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James Burgess

James Burgess

James Burgess studied Business Management at the University of Nottingham. He has worked in property development, chartered surveying, marketing, law, and accounts. He has also…

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Severn Trent Water Company Rejects £5 Billion Takeover Bid

The British water company, Severn Trent, has just rejected a second, revised offer of £5 billion ($7.68 billion) from a consortium led by the Kuwait Investment Office, a sovereign wealth fund. Severn Trent believes that the offer still fails to reflect the long-term potential of the company.

The consortium, known as LongRiver, also includes Borealis Infrastructure (part of the Canadian pension fund, OMERS), and Britian’s Universities Superannuation Scheme, and made an offer equal to 2,079.49 pence per share, a 16% premium on the share price.

Stephen Hunt, an analyst at UBS, also agrees that the bid was low, short of his estimate of 2,150 pence per share. “I think a third and final offer that is accepted is certainly not off the cards,” he said.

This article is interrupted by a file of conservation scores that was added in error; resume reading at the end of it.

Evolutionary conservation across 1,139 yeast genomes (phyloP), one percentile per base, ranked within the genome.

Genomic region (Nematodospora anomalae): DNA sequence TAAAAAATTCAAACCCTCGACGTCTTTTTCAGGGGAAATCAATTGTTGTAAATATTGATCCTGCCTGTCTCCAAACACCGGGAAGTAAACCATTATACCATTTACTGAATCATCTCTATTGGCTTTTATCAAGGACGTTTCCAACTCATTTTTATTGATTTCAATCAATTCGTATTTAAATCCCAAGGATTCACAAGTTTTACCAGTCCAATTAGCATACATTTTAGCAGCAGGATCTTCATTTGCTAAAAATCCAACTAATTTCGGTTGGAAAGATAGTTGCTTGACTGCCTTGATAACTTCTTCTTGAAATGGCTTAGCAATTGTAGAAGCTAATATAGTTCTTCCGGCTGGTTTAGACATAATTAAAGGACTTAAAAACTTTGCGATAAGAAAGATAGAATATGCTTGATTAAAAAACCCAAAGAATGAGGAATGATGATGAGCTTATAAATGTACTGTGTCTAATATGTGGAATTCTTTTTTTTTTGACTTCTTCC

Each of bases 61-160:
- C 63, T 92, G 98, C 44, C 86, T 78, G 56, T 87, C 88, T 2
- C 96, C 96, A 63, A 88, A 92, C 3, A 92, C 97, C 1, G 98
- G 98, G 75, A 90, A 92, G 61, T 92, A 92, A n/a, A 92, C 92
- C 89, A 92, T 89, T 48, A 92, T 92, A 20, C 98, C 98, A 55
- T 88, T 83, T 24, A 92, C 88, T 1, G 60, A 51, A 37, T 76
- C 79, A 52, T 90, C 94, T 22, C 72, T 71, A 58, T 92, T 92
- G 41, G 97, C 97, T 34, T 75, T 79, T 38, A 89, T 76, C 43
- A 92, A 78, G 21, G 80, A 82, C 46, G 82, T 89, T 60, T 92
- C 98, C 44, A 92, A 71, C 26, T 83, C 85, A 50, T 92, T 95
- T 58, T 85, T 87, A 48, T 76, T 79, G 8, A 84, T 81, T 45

British water and sewage treatment companies are a very attractive opportunity for investors that are keen to secure good yield due to their stable cash flows and the favourable regulatory structure in the UK. Of the ten water utilities in the country, only Pennon Group, United Utilities, and Severn Trent remain as listed entities, the others are now held by private investors.

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Severn Trent released a statement saying that, “the board unanimously believes that LongRiver's revised conditional proposal ... fails to value the attractions to Severn Trent's shareholders of Severn Trent's increasingly rare combination of yield, inflation-linked business model and potential.”

LongRiver were disappointed by the decision, claiming that their “revised proposal is highly deliverable, appropriately financed and would offer certain and compelling value to Severn Trent's shareholders, recognising its higher cost of debt and long term prospects.”

LongRiver has until the 11th June to make another bid, a deadline set by the British Takeover Panel.

By. James Burgess of Oilprice.com



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